The saga of a potential 11th Avenue LGBTQ club has taken a new turn, with the Manhattan Community Board 4 (MCB4) voting unanimously to turn down the embattled proposal for Club Magnitude — amid vociferous community opposition and concerns that the applicant was not prepared to adhere to soundproofing and safety regulations. 

Magnitude Club
The proposed site for Magnitude on 11th Avenue at the former Lexus dealership. Photo: Phil O’Brien

“At no time did anyone unaffiliated with the applicant speak in favor of this application, which is pretty much unheard of on a controversial application, in my experience,” said MCB4 member and Business License and Permits Committee (BLP) Co-Chair Frank Holozubiec of LGBTQ dance club Magnitude, proposed for the space previously occupied by a Lexus car dealership on 11th Avenue between W46/W47th Street. “We had no one from the community supporting it, and we had strong opposition from two well-established block associations.”

Proprietors Sherif Mabrouk (also manager of The Eagle nightclub in Chelsea), New Jersey-based nightclub owner Sergio Polajenko and Akram Qaid (owner of Harlem’s City Fish) proposed to create “the largest gay nightclub on the east coast and the first full nightclub in New York City”. They pitched the concept to the BLP as “an inclusive, safe, and friendly night venue that showcases cutting-edge, high-energy music trends and talented DJs. Magnitude will be a unique nightclub with fun activities besides drinking and dancing, such as a tarot card reading room, small goods/leather shop, a gift shop, and will occupy what is currently a vacant space.”

But from the start, friction between the applicants, BLP members and community representatives soured negotiations. The applicants originally advocated for a 2,500-person club capacity with full rooftop use, immediately igniting concerns from BLP committee members and residents over soundproofing and fire safety egress.

After applicants returned to the board with a scaled-down plan that would reduce capacity to 750 and reduce rooftop usage to a smoking lounge, comments from owner Polajenko describing the area as an uninhabitable “ghetto” further incensed residents and block association members, who argued that the 11th Avenue stretch already housed many of the area’s residents and should be considered for further housing development. Acknowledging that the applicants had significantly adjusted their proposal and asking that the proprietors remove rooftop usage entirely, BLP committee members voted the revised application through to the full board — with stipulations that Club Magnitude’s representatives conduct a new soundproofing test inside the venue.

Pacha Night Club
Hell’s Kitchen residents recalled Pacha nightclub. Photo: Pacha

Comments from Tuesday’s meeting largely echoed previous public sentiment, with dozens of residents arguing that MCB4 should stop the club in its tracks. “I’m against the 4am seven day close. I’m against this proposal. I’m against adding another liquor license to our neighborhood and I kindly ask CB4 to overturn the  BLP’s endorsement,” said Hell’s Kitchen resident Anita McDonagh, who added that Club Magnitude’s new soundproofing test was inadequate and not submitted for public review. “I’ve lived through Sound Factory and Pacha,” said Hell’s Kitchen resident Thomas Schall, referencing previous large-scale clubs that operated in the area, “and I’ve known the horrible effects that it’s had in the neighborhood — let’s not do this.”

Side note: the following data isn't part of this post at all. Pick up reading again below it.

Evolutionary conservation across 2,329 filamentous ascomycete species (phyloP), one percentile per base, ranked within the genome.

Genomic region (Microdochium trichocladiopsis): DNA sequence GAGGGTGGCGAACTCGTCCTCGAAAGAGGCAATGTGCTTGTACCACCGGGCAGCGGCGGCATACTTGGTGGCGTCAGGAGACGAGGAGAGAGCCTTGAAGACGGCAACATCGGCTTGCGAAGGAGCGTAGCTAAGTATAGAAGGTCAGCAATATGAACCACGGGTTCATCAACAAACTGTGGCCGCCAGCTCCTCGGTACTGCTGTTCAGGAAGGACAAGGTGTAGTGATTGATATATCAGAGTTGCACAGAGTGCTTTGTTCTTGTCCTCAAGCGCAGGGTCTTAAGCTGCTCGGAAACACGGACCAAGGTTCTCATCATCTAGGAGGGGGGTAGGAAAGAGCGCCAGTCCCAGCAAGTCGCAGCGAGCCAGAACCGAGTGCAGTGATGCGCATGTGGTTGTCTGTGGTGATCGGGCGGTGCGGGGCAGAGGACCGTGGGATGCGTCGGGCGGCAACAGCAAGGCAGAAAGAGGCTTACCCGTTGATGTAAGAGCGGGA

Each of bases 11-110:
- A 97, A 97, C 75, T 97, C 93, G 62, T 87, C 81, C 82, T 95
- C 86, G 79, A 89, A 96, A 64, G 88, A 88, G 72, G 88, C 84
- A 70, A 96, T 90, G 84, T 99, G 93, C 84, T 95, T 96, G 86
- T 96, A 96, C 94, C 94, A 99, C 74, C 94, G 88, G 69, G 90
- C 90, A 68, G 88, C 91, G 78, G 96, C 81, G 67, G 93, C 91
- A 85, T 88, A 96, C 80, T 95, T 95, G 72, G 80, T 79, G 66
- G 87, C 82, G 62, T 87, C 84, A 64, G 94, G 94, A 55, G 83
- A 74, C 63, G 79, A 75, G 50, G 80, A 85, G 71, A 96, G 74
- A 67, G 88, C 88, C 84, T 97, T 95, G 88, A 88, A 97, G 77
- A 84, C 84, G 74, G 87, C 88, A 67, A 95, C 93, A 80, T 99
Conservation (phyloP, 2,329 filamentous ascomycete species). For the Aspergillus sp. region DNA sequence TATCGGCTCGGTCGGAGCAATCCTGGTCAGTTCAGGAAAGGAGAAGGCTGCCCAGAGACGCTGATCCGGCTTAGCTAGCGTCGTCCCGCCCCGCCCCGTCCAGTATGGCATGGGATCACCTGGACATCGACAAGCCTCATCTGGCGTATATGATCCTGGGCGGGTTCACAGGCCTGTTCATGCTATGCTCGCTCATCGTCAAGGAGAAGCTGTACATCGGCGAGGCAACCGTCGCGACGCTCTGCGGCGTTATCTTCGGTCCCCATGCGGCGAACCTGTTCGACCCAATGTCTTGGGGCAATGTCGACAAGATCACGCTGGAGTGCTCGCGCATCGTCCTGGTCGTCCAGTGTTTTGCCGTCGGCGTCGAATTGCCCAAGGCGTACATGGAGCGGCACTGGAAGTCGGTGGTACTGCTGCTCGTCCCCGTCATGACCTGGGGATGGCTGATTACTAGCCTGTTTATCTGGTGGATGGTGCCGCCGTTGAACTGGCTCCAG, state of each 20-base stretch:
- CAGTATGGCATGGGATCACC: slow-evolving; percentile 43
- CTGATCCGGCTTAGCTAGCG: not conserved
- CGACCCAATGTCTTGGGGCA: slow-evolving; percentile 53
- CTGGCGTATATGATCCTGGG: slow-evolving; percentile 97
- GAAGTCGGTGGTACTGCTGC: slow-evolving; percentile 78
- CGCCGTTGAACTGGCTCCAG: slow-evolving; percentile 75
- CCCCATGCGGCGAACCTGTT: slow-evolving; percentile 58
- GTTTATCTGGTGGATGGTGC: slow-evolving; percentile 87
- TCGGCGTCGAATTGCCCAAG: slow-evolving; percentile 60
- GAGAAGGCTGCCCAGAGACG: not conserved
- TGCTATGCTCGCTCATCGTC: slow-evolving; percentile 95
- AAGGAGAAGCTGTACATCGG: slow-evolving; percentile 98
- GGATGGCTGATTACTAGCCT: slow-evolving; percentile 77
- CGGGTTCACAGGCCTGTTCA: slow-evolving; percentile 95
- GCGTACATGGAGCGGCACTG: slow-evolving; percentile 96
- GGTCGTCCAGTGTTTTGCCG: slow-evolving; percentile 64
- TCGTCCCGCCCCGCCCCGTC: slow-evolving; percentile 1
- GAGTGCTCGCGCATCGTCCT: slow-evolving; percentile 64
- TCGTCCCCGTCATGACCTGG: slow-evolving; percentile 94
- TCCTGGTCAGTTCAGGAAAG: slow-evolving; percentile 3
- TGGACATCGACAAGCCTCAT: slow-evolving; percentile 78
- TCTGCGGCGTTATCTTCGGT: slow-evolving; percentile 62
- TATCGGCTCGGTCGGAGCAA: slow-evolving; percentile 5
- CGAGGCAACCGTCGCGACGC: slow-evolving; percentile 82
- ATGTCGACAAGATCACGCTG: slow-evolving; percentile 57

Other residents brought up the inconsistency of the applicants’ demands. “We’re appalled at the chaotic approach that this group has made with the changing numbers,” said resident Richard Marans. “There’s no one on the roof, there’s 500 people on the roof now, there’s 250 people on the roof — the fact that they don’t think that they need to change the CMO, despite opinions to the contrary, and the general disorganization, lack of experience, operating nightclubs like this in New York would dictate that we’ve got chaos coming.” He added, “If these folks are allowed to continue, we ask you to please turn this down.” 

Neither the owners nor their legal representative spoke at Tuesday’s meeting, but one of the group’s representatives, BOND real estate salesperson Bruno Reljic appeared at the meeting to reiterate their team’s previous defense of the plan. “I will mention the good reason why this club should be open is because when you’re passing through there, not going, I don’t wanna say it’s ghetto, but there is no action at all. I’m passing by there every day with my dog — I don’t see people. It’s pretty sketchy to walk there. So I think some businesses like this would just make this area more alive.”

The BLP members who voted against Club Magnitude’s previous proposal — co-chairs Frank Holozubiec and Burt Lazarin and member Kerry Keenan — reiterated community opposition as a reason to reverse the BLP’s approval. “There was concern from the community that they continued to refer to this neighborhood as a ‘ghetto’ and that there was no residential housing or residential opportunity for residential housing to be in this neighborhood,” said Keenan, adding that MCB4’s own ambitious housing plan would advocate for developing additional residential buildings on 11th Avenue and the far west side of Hell’s Kitchen. “I think that this operator has no understanding of their community, of our community and no interest in understanding our community.”